domingo, 31 de outubro de 2010

Dilma é a próxima presidente do Brasil

Comemorar agora e trabalhar logo amanhã de manhã. Qualquer analista de plantão sabe que os desafios e problemas pela frente são muitos. A oposição está unida e elegeu muitos governadores.

Ser a primeira mulher e ser eleita presidente com suporte de um presidente com alta popularidade traz desafios enormes; governar sem interferência e mostrar que é capaz de uma liderança politica e ainda manter uma economia e as reformas necessarias. Tem ainda que conseguir se livrar dos petistas radicais que estão de plantão.

veja reportagem do The Guardian

Dilma Rousseff wins Brazil's presidential election
Dilma Rousseff wins election in Brazil with 55% of the vote, beating José Serra, who trailed on 44%

Dilma Rousseff, who has won the election for president of Brazil, greets supporters in the city of Porto Alegre. Photograph: Nabor Goulart/AP
A former Marxist rebel who was jailed and tortured during Brazil's military dictatorship last night became the first female president in her country's history.

With 96% of votes counted, Dilma Rousseff had 55.72% of the vote while her rival, José Serra from Brazil's Social Democracy Party (PSDB), trailed on 44.28%.

"I thank Brazilian men and women for this moment," said 62-year-old Rousseff as she left her home in Brasilia last night en route to celebrations.

"I promise to honour the trust they have shown in me."

An estimated 135 million Brazilians went to the polls yesterday to choose between Rousseff, the handpicked successor of Brazil's Workers' Party (PT) president Luiz Inacio Lula da Silva, and Serra, a 68-year-old former health minister who was running for president for the second, and almost certainly last, time.

Rousseff had looked badly deflated after being forced into a second-round run-off with Serra earlier this month but recent polls showed her pulling away, largely thanks to Lula's growing involvement in her campaign.

She won a landslide victory in Brazil's impoverished northeast, where Lula was born, polling nearly 66% compared to Serra's 27.5% and also dominated much of the Amazon region.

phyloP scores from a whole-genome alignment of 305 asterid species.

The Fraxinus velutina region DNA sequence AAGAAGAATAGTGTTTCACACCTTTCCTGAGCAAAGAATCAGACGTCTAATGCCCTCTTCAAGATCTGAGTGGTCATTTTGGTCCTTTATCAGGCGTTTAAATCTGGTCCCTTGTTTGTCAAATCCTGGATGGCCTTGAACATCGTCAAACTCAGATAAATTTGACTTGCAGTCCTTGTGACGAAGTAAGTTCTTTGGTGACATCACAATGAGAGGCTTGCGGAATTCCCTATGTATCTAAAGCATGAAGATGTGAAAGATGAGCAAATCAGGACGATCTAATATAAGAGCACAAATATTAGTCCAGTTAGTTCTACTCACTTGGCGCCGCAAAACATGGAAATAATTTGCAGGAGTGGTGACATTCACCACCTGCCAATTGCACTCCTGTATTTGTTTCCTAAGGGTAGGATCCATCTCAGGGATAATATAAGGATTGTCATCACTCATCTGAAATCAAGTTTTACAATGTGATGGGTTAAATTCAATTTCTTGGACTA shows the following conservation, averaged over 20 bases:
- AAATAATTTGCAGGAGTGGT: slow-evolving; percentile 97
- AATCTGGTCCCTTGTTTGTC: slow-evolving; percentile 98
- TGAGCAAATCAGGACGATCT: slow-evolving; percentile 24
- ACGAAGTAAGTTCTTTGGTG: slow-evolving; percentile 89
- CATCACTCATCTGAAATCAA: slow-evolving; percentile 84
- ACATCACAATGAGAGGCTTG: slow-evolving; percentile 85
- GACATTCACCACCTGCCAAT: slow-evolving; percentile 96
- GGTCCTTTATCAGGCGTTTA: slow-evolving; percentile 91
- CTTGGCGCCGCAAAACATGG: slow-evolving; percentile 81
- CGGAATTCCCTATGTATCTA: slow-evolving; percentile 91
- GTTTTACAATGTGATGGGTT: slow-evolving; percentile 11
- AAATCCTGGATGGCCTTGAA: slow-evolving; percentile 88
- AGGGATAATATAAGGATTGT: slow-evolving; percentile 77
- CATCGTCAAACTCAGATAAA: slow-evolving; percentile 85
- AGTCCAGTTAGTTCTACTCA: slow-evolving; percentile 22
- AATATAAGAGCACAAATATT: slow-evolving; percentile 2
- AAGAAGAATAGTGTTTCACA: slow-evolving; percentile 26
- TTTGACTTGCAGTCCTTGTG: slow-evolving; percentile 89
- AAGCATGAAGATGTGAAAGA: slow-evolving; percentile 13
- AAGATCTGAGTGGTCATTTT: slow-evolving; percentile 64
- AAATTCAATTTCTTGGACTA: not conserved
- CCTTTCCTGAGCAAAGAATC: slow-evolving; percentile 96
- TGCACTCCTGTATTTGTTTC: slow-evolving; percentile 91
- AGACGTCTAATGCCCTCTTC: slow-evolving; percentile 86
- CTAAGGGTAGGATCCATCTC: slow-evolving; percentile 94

Rousseff takes power in a country on the rise, which is expected to be the world's fifth-largest economy by the time it hosts the 2016 Summer Olympics.

In the lead-up to the election José Eduardo Dutra, the president of the PT, said voters had been offered the choice of "a model that attempted to include all Brazilians" and one that promoted "income concentration and … the growth of one group of Brazilians".

"Dilma's government will advance further in terms of reducing inequality," he said.

In a televised debate on Friday night, Rousseff, a notoriously tough technocrat who underwent plastic surgery in a bid to boost her appeal, said: "I promise to create a country filled with opportunities for everyone, where millions of Brazilians are able to enjoy access to the material benefits of civilization."

"Twenty-eight million Brazilians have been lifted out of poverty and I will remove the remaining 20 million."

Despite the buoyant mood among PT leaders last night, the race for Brazil's presidency has inspired few voters on either side, with neither candidate enjoying Lula's flair or wit.

Observers described the vote as more of a referendum on Lula, while the front-page headline of one Rio newspaper yesterday exclaimed: "Phew! It's over."

Many supporters hope Lula, who is likely to leave power on January 1 with approval ratings of over 80%, will attempt a comeback, possibly as early as 2014, the year Brazil hosts the World Cup.

"There is a big possibility of … president [Lula] being a candidate again either in 2014 or in 2018," admitted Marcia Carvalho Lopes, Brazil's social development and hunger minister and a PT member.

Before then the new government will face a barrage of issues, not least fighting what the country's finance minister recently called a global "currency war".

The value of Brazil's currency, the real, has ballooned since president Lula took power, leaving exporters despondent and leading Goldman Sachs to classify it as the most overvalued currency on earth.

Public security remains a major problem, despite some advances, with nearly 50,000 homicides per year. South America's largest nation is also facing a growing crack-cocaine crisis. A recent study by the Cebrid thinktank claimed nearly 9% of 9-18-year-old Brazilians use the drug.

With Brazil's economy booming, analysts say investment in infrastructure and education is needed to sustain growth .

"Brazil will only leave behind its position as an emerging power and become a developed country if we guarantee quality education to our children," Rousseff admitted last week.

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